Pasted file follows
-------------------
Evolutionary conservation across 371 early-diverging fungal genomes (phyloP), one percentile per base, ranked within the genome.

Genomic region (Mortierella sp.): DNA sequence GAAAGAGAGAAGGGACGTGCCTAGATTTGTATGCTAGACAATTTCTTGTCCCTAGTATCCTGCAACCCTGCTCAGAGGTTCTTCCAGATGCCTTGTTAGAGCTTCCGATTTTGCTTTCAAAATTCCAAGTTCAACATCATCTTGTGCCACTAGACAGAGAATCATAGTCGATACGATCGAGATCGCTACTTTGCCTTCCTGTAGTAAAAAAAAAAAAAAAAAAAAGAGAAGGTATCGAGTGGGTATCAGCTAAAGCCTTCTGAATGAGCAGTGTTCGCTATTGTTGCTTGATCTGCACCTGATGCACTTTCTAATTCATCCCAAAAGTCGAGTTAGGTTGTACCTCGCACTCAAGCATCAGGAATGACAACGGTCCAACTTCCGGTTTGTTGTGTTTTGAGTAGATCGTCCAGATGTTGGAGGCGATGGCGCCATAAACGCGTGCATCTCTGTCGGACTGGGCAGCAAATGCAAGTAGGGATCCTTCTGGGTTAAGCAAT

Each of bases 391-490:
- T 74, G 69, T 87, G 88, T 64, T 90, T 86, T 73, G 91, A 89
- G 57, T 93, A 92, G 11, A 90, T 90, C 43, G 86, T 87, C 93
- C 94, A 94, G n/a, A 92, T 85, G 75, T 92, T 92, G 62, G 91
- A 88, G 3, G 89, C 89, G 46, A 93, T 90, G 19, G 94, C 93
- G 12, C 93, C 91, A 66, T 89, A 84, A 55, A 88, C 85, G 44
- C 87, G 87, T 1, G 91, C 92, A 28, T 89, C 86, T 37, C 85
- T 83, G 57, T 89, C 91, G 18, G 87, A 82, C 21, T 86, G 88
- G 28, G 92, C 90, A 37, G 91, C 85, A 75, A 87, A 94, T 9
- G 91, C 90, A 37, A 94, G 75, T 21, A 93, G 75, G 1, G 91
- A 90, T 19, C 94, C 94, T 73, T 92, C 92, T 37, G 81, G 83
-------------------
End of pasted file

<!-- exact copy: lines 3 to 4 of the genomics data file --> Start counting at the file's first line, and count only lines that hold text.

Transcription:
Each of bases 391-490:
- T 74, G 69, T 87, G 88, T 64, T 90, T 86, T 73, G 91, A 89